Anna’s persistence in completing her book, to her own standards, are worth noting. She started her work sometime in 1843 and completed it in 1853. Ten years and 389 illustrations later (with text) she finally published her first completed work. That is a long time and lots of pictures of seaweed. Who would have thought that the icky, stinky brown weedy stuff that catches on our legs in the surf could be so beautiful? And so many kinds of it!
As I mentioned earlier, the best transportation service rests on attention to details. Learning what they are and knowing what to do with them is not usually a quick process. There is much to gain from asking lots of questions and working hard to get the right answers. Every customer and carrier has some unique need that becomes a valuable detail in doing great work with them and for them. And in my experience, even the most simple of loads have a few parts that require focus, energy and time.
It’s quite an accomplishment to have one’s work be noticed and considered significant in any field. It’s even more notable when one’s contributions are recognized as being so innovative that they are making impressions hundreds of years later.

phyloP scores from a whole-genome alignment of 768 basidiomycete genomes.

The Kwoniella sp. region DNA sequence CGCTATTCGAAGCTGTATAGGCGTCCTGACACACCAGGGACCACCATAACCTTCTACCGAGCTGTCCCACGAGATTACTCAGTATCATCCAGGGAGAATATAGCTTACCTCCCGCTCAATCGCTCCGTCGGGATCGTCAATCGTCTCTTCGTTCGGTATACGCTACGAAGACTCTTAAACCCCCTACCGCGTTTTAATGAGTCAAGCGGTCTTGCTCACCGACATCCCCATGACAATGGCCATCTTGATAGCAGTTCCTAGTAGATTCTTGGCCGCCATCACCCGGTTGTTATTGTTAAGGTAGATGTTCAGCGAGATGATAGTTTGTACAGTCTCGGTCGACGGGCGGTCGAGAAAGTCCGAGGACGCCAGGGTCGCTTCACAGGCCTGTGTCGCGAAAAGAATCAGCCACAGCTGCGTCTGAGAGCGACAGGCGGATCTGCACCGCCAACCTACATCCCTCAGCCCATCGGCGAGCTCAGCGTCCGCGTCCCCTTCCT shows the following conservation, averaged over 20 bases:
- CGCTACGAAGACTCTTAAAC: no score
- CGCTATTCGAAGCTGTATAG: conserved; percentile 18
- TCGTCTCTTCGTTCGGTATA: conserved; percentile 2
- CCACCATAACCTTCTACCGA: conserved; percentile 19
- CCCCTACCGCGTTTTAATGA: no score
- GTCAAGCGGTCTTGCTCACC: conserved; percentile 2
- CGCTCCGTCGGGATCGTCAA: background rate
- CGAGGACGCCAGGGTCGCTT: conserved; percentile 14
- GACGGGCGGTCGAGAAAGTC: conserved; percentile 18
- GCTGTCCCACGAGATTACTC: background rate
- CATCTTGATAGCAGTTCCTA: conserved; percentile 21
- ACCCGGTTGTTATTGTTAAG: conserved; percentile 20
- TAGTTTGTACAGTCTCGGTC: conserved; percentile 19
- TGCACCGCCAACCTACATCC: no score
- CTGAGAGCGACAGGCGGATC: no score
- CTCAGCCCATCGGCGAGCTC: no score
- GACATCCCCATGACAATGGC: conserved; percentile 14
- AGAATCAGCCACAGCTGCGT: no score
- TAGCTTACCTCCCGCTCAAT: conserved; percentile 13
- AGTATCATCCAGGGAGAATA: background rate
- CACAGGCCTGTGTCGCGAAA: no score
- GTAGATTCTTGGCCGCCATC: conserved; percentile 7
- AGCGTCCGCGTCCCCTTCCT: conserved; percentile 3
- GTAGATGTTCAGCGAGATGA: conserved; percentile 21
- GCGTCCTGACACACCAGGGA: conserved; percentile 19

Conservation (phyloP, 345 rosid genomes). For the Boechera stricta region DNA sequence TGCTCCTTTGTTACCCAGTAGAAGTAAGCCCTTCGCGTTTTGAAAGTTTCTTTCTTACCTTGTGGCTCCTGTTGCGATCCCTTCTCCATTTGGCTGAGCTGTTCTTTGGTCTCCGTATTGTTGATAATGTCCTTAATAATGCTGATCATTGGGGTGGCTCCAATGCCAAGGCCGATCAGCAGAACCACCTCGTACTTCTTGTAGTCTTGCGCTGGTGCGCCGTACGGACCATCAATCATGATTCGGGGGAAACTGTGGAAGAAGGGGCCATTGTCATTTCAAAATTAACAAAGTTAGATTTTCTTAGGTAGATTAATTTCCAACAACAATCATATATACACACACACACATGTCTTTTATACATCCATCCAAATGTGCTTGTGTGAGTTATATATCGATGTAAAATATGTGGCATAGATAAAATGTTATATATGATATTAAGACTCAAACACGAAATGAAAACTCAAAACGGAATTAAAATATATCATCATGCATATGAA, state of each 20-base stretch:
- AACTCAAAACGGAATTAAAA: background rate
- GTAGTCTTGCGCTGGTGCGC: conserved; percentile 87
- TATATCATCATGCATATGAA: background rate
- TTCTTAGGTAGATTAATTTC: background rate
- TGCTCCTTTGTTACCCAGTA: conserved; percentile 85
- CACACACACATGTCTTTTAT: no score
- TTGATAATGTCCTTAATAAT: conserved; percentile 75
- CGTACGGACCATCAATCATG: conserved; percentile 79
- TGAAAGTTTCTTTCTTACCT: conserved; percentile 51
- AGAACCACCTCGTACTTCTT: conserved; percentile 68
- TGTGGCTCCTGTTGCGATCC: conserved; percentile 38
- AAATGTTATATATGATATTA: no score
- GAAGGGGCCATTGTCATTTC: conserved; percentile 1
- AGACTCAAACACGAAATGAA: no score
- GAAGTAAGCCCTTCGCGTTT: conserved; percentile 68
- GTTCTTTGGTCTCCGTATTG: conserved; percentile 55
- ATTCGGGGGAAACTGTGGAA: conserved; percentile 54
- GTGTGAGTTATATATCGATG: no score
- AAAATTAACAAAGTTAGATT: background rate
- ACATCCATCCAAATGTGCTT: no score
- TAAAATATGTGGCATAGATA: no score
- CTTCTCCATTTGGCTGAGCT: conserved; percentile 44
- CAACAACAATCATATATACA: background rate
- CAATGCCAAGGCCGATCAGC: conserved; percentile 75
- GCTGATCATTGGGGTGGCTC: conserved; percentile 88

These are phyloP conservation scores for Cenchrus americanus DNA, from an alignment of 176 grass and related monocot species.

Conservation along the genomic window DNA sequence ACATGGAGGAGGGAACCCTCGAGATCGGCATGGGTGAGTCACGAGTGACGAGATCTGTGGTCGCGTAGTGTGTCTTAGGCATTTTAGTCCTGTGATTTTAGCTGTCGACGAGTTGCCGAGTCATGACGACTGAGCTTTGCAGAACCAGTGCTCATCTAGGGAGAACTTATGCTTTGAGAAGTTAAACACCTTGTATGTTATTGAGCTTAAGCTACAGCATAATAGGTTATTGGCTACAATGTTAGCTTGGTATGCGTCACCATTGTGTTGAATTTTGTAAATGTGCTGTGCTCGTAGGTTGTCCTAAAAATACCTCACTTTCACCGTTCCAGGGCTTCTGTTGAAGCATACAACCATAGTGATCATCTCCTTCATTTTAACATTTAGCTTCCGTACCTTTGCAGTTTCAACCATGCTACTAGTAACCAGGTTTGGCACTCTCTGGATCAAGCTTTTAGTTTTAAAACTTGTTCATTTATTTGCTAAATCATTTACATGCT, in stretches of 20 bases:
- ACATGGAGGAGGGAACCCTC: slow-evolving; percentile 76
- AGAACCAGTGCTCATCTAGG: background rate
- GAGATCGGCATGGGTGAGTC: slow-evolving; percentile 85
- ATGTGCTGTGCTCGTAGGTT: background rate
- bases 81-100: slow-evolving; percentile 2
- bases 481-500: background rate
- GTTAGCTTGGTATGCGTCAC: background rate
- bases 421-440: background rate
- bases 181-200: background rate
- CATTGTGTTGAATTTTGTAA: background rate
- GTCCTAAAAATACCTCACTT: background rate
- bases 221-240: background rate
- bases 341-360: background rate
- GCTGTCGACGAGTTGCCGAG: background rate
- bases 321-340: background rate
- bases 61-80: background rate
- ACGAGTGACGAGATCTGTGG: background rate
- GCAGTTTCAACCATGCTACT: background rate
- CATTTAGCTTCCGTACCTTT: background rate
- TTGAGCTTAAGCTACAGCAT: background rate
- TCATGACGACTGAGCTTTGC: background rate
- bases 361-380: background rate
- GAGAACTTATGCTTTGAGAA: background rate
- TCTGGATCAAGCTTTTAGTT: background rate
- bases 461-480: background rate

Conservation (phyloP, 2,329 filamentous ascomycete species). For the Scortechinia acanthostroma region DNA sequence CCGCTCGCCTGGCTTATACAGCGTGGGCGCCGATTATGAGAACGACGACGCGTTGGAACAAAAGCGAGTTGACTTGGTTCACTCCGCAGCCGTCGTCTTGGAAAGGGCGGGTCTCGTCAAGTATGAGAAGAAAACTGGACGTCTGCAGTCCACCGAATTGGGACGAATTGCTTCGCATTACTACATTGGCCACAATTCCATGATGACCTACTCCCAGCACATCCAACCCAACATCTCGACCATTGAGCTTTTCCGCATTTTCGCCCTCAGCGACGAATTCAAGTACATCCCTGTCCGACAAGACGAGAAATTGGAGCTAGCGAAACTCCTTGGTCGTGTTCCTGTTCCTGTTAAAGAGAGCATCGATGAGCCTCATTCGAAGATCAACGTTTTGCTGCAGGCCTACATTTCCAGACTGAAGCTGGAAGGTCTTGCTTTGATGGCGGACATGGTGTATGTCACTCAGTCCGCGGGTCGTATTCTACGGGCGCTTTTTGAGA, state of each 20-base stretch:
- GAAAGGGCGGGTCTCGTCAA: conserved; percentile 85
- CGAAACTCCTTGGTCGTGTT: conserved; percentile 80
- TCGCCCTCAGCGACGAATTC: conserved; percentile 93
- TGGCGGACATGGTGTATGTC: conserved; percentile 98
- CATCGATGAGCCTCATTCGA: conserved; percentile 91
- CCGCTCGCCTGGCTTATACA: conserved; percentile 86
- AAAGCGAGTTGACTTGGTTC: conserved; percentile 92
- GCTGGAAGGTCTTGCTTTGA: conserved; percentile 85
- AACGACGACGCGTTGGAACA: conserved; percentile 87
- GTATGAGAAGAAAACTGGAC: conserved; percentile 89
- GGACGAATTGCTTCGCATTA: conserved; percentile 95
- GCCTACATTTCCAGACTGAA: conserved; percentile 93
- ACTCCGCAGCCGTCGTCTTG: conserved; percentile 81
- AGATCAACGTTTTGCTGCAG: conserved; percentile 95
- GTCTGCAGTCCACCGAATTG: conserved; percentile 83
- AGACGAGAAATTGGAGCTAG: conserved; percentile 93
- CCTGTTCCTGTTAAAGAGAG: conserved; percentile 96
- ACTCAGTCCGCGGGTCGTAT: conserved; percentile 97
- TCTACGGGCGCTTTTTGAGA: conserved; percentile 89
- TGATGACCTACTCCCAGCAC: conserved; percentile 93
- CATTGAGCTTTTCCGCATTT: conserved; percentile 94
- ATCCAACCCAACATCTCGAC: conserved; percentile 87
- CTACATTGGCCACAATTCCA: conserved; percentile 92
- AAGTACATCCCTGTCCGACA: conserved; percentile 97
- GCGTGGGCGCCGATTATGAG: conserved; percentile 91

To me, the best part of the story seems to be that this woman understood the value of her work, and through a combination of her curiosity, her fascination with details and her determination to complete her task she has now left quite a legacy that is worth serious study and appreciation.
While I am not sure that my work will leave a lasting impression like Anna’s, I am certain that if I and my fellow colleagues in the business of moving produce follow her example, it will make a notable difference in the lives of the people who choose to work with us.
Good luck, and be curious, detailed and determined!
(Photo Credit: Wikipedia)